UW News

December 7, 2007

UW graduate student Peter Kithene named CNN Heroes Honoree

University of Washington graduate student Peter Kithene has won $25,000 as a CNN Heroes Honoree. Kithene, 25, was chosen as one of six honorees out of 7,000 nominations sent in by CNN viewers in 93 countries.

He received the award during a live, global broadcast Thursday night in New York. In late November, he won $10,000 as one of 18 CNN Heroes finalists. According to CNN, the Heroes program honors “unheralded heroes – people driven to exceptional achievement in service to others.”

“I feel so energized,” Kithene said. “I just want to keep working.”

At the UW, he’s studying for a master’s degree in health administration and will use a portion of the prize money for a prenatal unit at Mama Maria Clinic, which he founded two years ago in his native Kenya. In CNN Heroes, Kithene won in the Medical Marvels category. The other categories are Champion Children, Community Crusader, Defending the Planet, Fighting for Justice and Young Wonder.

“We’re honored to shine the spotlight on some of the world’s lesser known heroes,” Jim Walton, president of CNN Worldwide, said in a written statement.

As an undergraduate, Kithene applied what he learned in the classroom to something he is very passionate about,” said Janice DeCosmo, associate dean for Undergraduate Academic Affairs. “He is driven to provide hope and real services to people who need them in his home village. We are incredibly proud of him as a graduate of our university, as he has taught us the true meaning of global citizenship.”

Mama Maria Clinic treats all comers, but is particularly focused on widows and orphans. In a continent ravaged by poverty and deadly but treatable diseases such as malaria and HIV-AIDS, women and children often bear the brunt of losses.

Born one of 10 children, six of whom died in childhood, Kithene (ki-THAY-nay) attended elementary school in Muhuru Bay, a remote Kenyan village near the country’s border with Tanzania. When he was 12 years old, both his parents died of undiagnosed diseases, and he was left to care for three younger siblings. An orphan on a continent where such children are regarded as ordinary, Kithene was frequently advised to drop out of school to support his siblings.

He worked odd jobs to support those children, but eventually moved to his maternal grandmother’s village so he could continue school. Eventually, Kithene won a scholarship to Starehe Boys Centre, a top-notch high school for poor children in Nairobi. Later, he was accepted at the University of Nairobi and the UW but chose the UW because it offered more relevant and technologically advanced education.

His first quarter at the UW, Kithene lived with Larry and Stacy Crites, who’d met him when they ran a medical clinic for a relief organization in the region of Kenya where Kithene lived.

“Everybody there has needs, even those doing well,” said Larry Crites, “but Peter asked what can I do to help you. It was a total flip flop. Peter really stood out.” The youngster wound up organizing skits to educate groups of Kenyans about AIDS, this while attending school and working odd jobs to support his family.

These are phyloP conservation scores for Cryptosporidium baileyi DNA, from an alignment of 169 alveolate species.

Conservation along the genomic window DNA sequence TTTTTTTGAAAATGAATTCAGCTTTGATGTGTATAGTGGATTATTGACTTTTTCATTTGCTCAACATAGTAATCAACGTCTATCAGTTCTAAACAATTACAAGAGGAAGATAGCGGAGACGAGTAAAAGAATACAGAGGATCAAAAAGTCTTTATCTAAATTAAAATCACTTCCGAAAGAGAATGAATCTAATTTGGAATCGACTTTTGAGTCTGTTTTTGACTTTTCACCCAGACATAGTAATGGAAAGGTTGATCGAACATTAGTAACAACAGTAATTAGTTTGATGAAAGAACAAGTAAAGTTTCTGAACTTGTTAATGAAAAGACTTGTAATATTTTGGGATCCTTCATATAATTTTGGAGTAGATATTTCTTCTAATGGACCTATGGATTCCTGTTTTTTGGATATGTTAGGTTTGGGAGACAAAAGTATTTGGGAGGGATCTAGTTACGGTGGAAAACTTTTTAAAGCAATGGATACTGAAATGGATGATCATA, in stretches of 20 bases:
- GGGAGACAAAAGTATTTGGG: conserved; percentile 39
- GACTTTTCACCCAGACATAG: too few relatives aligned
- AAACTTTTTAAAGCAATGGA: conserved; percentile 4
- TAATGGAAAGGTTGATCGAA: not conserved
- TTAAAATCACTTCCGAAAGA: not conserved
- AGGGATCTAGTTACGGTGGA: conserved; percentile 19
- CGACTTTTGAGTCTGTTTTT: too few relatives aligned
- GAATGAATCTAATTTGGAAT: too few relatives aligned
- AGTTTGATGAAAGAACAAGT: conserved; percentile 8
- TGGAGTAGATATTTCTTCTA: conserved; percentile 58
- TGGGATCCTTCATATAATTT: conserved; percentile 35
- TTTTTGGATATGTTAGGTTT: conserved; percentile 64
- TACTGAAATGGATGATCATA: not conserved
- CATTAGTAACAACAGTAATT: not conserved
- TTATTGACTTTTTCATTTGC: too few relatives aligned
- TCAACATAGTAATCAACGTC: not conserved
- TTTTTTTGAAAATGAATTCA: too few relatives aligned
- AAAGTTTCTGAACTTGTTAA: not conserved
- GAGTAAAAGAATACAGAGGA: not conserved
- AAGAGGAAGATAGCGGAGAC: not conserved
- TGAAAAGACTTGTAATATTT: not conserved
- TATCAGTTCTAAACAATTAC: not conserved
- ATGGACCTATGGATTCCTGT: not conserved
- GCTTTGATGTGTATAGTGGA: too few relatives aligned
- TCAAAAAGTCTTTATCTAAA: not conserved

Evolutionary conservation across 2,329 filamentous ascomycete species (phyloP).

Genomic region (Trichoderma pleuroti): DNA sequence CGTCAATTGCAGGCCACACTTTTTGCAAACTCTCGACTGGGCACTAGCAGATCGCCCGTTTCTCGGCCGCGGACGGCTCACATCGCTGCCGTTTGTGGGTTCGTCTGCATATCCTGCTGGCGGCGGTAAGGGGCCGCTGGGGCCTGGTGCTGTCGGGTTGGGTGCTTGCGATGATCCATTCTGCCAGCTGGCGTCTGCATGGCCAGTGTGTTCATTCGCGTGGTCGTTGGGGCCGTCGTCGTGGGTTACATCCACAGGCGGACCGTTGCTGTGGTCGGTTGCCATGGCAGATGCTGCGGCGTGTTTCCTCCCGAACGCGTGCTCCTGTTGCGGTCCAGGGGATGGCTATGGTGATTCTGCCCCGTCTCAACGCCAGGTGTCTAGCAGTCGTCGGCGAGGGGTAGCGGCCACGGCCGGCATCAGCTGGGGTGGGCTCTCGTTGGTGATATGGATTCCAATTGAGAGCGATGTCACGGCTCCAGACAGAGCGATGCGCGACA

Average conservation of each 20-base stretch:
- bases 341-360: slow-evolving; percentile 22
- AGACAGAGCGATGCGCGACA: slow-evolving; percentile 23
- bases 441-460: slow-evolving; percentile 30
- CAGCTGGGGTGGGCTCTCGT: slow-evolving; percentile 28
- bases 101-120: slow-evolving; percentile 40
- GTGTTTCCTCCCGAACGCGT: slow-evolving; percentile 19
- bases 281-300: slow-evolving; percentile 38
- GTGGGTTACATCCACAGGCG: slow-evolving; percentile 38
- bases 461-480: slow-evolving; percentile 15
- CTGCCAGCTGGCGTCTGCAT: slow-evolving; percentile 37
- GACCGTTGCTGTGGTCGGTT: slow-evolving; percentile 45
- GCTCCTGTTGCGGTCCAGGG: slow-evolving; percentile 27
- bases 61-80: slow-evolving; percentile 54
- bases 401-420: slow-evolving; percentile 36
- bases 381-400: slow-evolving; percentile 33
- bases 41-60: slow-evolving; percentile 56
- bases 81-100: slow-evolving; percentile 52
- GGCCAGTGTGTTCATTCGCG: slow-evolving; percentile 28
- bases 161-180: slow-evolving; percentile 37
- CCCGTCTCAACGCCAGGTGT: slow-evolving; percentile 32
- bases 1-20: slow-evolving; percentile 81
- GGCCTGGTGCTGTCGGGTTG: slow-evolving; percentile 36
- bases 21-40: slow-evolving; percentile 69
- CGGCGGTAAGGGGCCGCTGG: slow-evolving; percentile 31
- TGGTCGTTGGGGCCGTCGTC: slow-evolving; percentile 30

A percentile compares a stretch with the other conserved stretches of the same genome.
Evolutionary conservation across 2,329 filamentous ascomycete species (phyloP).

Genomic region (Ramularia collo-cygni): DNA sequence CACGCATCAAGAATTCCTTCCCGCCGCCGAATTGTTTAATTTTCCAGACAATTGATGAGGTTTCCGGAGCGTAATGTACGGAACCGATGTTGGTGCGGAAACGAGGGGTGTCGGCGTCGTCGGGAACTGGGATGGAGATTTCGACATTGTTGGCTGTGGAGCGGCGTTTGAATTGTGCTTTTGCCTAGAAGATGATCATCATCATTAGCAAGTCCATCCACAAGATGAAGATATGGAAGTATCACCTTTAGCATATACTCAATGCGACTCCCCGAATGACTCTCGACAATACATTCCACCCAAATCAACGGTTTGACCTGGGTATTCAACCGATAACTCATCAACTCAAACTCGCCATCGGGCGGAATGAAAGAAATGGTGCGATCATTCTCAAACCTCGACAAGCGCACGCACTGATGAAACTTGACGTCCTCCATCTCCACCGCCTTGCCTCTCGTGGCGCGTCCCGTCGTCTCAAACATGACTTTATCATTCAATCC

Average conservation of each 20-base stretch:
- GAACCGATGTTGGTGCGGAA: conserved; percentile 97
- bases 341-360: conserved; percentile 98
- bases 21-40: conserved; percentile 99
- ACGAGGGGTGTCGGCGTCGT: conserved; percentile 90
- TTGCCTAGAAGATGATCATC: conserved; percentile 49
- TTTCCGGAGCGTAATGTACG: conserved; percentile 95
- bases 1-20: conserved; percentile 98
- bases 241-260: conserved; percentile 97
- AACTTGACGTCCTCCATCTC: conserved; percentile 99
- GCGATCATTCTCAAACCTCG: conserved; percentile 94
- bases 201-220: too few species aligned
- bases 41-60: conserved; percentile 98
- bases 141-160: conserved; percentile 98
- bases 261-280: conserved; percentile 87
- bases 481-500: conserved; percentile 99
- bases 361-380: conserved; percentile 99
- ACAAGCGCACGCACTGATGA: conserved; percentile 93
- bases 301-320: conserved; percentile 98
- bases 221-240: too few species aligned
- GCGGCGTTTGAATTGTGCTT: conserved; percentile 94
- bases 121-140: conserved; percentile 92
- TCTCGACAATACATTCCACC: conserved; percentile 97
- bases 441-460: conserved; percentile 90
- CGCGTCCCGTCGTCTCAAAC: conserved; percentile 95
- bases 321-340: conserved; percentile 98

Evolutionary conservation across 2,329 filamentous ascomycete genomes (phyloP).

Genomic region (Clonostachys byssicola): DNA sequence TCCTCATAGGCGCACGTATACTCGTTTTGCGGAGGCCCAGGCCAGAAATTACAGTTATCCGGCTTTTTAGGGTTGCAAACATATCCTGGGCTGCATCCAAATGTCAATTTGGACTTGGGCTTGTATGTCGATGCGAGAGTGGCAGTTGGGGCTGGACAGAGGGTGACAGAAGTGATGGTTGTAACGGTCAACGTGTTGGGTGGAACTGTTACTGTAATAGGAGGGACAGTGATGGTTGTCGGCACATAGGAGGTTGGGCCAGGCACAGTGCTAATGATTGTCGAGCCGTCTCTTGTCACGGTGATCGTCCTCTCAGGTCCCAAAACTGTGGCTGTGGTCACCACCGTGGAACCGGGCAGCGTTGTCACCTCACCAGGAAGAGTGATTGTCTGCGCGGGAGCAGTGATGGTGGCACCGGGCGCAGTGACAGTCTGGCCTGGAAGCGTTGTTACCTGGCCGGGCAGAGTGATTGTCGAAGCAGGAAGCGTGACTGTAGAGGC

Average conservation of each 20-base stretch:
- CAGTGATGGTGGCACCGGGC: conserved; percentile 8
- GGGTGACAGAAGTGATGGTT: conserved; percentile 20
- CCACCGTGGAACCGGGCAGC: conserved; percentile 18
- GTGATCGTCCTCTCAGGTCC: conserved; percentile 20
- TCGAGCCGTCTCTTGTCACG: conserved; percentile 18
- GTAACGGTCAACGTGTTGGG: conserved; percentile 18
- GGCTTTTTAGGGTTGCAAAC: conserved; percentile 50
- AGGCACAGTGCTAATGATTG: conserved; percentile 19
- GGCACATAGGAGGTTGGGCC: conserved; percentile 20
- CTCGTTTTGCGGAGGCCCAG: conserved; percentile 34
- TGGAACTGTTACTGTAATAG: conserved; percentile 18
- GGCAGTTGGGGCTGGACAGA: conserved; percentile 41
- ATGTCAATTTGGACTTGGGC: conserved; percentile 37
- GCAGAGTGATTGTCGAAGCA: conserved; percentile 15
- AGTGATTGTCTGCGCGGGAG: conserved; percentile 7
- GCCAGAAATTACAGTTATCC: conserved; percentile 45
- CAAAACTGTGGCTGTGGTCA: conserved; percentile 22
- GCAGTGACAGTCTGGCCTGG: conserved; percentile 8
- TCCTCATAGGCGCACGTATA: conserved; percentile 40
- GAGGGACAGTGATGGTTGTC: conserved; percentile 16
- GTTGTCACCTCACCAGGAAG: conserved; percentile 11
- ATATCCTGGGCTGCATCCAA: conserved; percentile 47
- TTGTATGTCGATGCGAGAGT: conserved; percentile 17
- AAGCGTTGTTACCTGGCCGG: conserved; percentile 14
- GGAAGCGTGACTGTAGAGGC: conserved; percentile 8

By his second quarter at the UW, Kithene was supporting himself — and sending money home to Africa. “He knew what it was like to be in that place,” Crites said.

Two years ago, Kithene married Katrina Haynes, who met him while she was executive director of Leadership Advancement International, a Seattle nonprofit founded by Ivan Lumala, a native of Uganda who wished to use money he made at Microsoft to help grow African leaders. Kithene impressed staff members at Leadership Advancement, including Haynes, who eventually left her job to marry him. A UW graduate in English and creative writing, she’s now e-mail marketing manager for Alaska Airlines, and with Kithene now has an infant son, Matho, named after his paternal great-great-grandfather.

The CNN award is both over-the-top and completely appropriate, Katrina Kithene said. “From the time Peter was a tiny kid he had a dream about this work, and it shaped who he is. The crazy thing is the way all these things have fallen into place. It took a lot of work, but was also like it was meant to be.”

A staff of 20 makes Mama Maria Clinic the largest employer in the area of western Kenya where it’s located. Its offerings include prenatal care, well-child care, vaccinations and emergency service.

At the UW, Kithene has a Mary Gates Leadership scholarship and a Munro Public Service Award. This past year, he received the Edward E. Carlson Student Leadership Award. With a master’s degree in health administration, Kithene hopes to open additional clinics based on the Mama Maria model.

Lisa Rey Thomas, a research scientist at the UW Drug and Alcohol Abuse Institute, guided Kithene during a research project with the Suquamish tribe. “Peter and his wife had a baby while he was working with us; he was also going to school full-time and managing the (Mama Maria) clinic,” Thomas said. “He was always poised, humble, respectful, funny and incredibly bright. He was committed to developing projects that served tribal communities around the world.”

“I feel very excited about the CNN award,” Kithene said. “It’s a great honor for me and the people I serve.”


For more information, contact Kithene at pkwilson@u.washington.edu or (206) 235-6872. For additional information about Mama Maria Kenya, go to www.mamamaria.org. Photos available upon request.